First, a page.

Reusing / sharing vertices

I’m constructing a class that uses custom meshes. In use I found I frequently want to use the same vertices multiple times for adjacent polys (go figure). Originally each vertex was created fresh on the spot as it was needed, but then I thought ‘couldn’t I just reuse the same vertex?’ This would let me save on RAM by reusing already existing objects instead of instantiating more.

Now for the sake of argument lets say the mesh is mostly static, as in its shape will change over time from the addition / removal of polys, but it won’t be animated. Once a surface is added it doesn’t move, it remains statically in place until it’s no longer needed. Would sharing / reusing vertices be a good idea here?

Yeah, thats what the index buffer is for afaik.

Alright, thank you for the amazingly fast response :slight_smile:

I only ask because I’ve worked with a few different engines in the past (admittedly only briefly worked with them) and some of the literature on them strongly warned against this practice, usually because it slows down processing at runtime having to trace back through references to the actual object. But given this is Java that argument doesn’t sound like it’d hold up seeing as the array is a list of references to vertices anyway regardless of whether or not I share them.

Thanks again.

99% sure that GPUs love shared vertexes also. I can think of a few different ways that it would let them optimize rasterization.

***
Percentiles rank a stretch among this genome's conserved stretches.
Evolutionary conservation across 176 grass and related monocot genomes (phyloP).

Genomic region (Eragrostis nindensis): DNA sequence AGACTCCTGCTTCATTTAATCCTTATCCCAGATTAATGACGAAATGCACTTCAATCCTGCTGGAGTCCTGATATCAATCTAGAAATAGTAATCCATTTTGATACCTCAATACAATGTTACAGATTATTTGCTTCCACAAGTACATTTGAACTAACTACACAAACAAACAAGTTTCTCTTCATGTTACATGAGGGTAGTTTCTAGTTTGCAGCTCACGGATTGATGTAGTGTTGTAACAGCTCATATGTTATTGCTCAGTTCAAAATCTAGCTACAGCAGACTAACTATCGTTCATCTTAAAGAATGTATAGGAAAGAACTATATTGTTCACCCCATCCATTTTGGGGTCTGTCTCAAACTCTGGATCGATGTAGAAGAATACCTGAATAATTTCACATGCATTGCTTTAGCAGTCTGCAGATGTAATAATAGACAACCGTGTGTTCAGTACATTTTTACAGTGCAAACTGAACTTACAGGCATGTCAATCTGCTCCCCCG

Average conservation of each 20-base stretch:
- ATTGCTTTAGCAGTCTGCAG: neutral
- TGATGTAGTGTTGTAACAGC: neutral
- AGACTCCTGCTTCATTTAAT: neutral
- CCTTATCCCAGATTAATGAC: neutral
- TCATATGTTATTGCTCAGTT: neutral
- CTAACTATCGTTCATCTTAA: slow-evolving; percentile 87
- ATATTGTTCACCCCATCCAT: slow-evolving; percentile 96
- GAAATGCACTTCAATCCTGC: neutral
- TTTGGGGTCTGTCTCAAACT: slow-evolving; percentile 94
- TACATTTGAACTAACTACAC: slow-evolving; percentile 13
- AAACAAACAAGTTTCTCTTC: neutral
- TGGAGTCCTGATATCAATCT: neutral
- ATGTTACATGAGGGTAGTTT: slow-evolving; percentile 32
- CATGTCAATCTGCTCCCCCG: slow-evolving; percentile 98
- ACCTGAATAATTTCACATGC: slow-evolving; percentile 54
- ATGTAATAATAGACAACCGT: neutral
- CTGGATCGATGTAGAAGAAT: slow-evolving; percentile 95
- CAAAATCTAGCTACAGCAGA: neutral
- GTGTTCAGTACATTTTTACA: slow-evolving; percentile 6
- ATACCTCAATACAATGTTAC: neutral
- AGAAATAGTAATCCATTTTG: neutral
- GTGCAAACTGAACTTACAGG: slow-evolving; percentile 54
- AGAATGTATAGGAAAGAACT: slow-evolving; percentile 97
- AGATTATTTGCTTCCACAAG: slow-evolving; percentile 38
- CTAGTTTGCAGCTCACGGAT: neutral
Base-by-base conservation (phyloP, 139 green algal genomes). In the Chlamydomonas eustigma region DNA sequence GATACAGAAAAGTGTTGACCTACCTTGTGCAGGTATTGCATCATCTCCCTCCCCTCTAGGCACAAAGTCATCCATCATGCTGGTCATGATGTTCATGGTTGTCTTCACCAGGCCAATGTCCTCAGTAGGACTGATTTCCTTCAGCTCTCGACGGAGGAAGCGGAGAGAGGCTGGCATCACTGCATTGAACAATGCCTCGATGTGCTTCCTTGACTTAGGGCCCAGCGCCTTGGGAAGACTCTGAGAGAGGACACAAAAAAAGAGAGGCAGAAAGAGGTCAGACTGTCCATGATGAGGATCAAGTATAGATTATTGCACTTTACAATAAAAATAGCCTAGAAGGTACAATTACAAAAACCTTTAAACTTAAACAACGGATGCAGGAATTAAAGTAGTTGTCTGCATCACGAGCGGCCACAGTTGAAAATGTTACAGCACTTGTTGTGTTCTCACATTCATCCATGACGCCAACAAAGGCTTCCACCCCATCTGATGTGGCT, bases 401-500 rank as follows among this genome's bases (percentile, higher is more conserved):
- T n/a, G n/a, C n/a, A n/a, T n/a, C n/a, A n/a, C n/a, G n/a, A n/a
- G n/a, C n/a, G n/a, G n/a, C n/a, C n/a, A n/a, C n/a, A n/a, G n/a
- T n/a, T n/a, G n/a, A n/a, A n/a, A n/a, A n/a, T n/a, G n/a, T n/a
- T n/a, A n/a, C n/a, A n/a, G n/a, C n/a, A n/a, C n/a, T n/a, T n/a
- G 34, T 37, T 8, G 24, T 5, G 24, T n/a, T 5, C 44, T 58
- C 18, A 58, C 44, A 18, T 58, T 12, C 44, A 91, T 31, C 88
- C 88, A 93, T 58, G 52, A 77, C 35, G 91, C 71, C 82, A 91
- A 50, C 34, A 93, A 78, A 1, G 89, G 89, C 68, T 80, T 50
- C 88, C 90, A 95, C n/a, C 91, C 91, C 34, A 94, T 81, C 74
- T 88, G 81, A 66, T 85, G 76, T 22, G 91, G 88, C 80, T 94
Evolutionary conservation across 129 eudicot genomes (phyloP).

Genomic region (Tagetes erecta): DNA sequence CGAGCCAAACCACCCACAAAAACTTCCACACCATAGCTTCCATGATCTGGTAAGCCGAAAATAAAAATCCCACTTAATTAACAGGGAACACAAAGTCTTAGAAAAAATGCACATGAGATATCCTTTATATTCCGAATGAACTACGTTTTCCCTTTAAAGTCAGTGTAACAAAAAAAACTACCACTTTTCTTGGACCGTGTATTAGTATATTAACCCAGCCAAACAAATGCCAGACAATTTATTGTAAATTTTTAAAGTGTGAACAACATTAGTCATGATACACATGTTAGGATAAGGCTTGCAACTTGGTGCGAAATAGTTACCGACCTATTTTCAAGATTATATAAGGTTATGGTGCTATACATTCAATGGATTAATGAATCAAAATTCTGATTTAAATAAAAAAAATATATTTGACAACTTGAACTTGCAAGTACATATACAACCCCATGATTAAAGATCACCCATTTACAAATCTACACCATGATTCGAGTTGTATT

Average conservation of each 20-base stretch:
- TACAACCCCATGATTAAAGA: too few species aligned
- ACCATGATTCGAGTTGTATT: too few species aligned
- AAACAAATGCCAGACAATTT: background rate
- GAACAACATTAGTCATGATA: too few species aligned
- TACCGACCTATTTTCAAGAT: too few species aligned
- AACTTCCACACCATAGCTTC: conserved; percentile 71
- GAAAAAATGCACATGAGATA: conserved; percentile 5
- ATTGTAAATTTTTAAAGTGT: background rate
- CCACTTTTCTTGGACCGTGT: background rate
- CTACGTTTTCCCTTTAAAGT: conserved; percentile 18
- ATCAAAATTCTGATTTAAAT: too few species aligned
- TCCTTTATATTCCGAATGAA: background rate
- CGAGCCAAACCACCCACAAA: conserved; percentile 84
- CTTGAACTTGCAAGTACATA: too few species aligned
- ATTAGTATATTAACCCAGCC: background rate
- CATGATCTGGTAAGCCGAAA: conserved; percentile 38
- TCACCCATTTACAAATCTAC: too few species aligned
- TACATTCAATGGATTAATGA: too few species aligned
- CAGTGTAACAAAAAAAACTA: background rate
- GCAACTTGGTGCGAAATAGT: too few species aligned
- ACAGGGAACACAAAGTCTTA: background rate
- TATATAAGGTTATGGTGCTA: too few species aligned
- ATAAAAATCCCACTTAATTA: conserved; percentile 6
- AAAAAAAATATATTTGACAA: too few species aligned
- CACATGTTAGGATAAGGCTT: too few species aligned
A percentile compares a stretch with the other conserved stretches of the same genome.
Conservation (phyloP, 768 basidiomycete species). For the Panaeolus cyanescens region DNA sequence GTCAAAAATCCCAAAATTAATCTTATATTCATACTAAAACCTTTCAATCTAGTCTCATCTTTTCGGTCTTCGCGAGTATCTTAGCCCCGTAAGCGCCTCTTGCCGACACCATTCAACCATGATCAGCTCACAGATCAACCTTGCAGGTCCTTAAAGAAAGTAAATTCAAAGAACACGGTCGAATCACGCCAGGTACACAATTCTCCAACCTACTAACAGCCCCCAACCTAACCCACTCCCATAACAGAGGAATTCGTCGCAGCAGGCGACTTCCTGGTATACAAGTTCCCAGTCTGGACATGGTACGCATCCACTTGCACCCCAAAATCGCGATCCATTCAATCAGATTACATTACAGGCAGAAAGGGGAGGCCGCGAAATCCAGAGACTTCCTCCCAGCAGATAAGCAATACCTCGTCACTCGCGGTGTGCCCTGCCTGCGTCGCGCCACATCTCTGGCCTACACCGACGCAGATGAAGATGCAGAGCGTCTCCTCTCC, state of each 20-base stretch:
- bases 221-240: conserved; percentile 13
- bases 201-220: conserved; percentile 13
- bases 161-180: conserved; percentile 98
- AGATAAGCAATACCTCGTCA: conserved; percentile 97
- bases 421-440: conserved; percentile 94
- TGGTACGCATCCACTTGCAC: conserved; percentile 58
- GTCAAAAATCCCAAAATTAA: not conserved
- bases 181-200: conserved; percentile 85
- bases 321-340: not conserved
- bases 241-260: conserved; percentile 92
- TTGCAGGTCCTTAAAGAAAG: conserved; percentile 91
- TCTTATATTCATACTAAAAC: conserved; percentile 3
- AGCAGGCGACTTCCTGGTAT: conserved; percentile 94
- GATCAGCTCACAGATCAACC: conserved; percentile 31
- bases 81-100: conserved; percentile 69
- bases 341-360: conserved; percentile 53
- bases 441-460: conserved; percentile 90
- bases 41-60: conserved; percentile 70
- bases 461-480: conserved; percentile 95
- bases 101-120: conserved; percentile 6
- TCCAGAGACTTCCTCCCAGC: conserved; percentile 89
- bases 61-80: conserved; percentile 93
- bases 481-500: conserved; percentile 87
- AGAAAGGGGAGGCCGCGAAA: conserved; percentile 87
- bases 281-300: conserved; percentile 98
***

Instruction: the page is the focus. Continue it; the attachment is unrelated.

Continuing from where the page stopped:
Edit: and the reduced buffer sizes definitely help with bus bandwidth.

Most excellent, consider this optimization done. Thank you all for the input.

Hey new issue in regards to implementing this. Vector3f is mutable, which makes it less than ideal for use in an object pool / hashmap. Is there a immutable version of Vector3f? Should I implement my own?

Since efficiency doesn’t sound like it is an issue, you might as well use vector3f’s toString as your key.

That I could, excellent point. But what about clients utilizing the vectors. I can’t guard against them changing the internal state of the stored vectors. Using toString will allow for immutable keys so the hash will work, but because the stored values are shared it would be preferable to prevent them from changing. Is there a convenient way to accomplish this?

Who is using your utility? Just tell them not to change the vectors.

At some point, users will screw something up no matter what you do. You kind of have to draw a line and say “don’t do this” at some point.

S’ok. Was hoping I could extend vector to make it immutable (I know it’s an ugly pattern but does work) but sadly the class is final already. Alrighty then

You can’t extend it to make it immutable because the fields are public… making 99% of the rest of vector use much easier.

I think this is one of those cases where speed of execution and performance has trumped strict oo design.

No I see that. Especially in the case of rendering software and heavyweight 3d mathematical computing I can understand that advantages of forgoing strict control over data. I’m just fighting against my current instincts here because school is trying very hard to hit home the values of strict oo design. Alas real world application is always more intricate than academia would have you believe.